Security is important for potential presidents in Haiti

Wednesday, December 21, 2005

In a debate that took place Sunday, sponsored by the U.S. embassy, two potential presidents cited security as an important priority for Haiti after the presidential election. They referred to the presidential election as the restoring of democracy, although the role of the USA in terminating the previous democratic period is disputed, in particular because United States marines and other security personnel escorted and flew the previous democratically elected Jean-Bertrand Aristide out of Haiti in circumstances which Aristide refers to as kidnapping. One candidate, Charles Henri Baker stated that "economic development will never come to this country without security," alluding to both the economic situation on the island, where growth has been minimal in the last couple of years, and the security situation involving some areas of the country and even areas of the capitol as not being under police control.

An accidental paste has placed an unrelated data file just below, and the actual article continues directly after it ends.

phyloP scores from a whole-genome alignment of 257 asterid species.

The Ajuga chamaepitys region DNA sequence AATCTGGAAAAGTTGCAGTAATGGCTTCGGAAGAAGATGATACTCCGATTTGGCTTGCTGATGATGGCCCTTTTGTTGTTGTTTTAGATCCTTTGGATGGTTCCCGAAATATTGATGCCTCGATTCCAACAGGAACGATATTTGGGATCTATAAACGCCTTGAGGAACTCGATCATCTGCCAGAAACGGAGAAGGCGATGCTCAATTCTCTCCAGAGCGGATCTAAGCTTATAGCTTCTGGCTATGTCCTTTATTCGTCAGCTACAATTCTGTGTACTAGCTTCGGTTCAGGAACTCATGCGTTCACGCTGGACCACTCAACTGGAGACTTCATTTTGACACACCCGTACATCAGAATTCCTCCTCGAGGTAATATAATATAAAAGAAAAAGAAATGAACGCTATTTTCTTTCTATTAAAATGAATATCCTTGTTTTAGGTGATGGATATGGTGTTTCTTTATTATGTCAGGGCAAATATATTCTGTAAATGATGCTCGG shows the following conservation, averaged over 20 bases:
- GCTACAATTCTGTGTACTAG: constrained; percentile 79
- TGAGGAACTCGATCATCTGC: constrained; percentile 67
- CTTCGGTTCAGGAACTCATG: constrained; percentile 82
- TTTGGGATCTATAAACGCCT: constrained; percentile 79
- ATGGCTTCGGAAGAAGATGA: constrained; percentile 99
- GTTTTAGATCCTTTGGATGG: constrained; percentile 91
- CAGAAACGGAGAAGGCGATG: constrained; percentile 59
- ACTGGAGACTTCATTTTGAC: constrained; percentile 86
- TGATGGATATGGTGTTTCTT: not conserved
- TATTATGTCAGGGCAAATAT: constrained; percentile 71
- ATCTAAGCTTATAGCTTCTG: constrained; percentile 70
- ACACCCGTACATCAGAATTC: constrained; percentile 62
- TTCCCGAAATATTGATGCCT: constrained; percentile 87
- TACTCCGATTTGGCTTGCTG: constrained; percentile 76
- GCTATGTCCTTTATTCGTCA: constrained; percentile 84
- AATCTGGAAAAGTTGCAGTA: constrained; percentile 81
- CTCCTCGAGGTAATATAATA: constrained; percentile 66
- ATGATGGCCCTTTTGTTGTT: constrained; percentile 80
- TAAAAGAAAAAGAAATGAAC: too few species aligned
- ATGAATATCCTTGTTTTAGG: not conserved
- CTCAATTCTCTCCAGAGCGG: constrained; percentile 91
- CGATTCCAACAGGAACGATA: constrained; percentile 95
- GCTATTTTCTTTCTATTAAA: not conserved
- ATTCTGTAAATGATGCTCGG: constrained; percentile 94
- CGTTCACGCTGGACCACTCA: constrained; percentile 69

Baker added that if elected he planned to quadruple the police force and reinstate the army. The army had been dismantled, with wide popular support, by Aristide, because of its massive and systematic human rights violations. Baker's goal is to have the police force up to 20,000 officers. Another candidate, Evans Paul agreed saying that "the priority is to create the conditions of economic growth," and pledging to bring inflation down from the 22% in 2004 down to below 10%.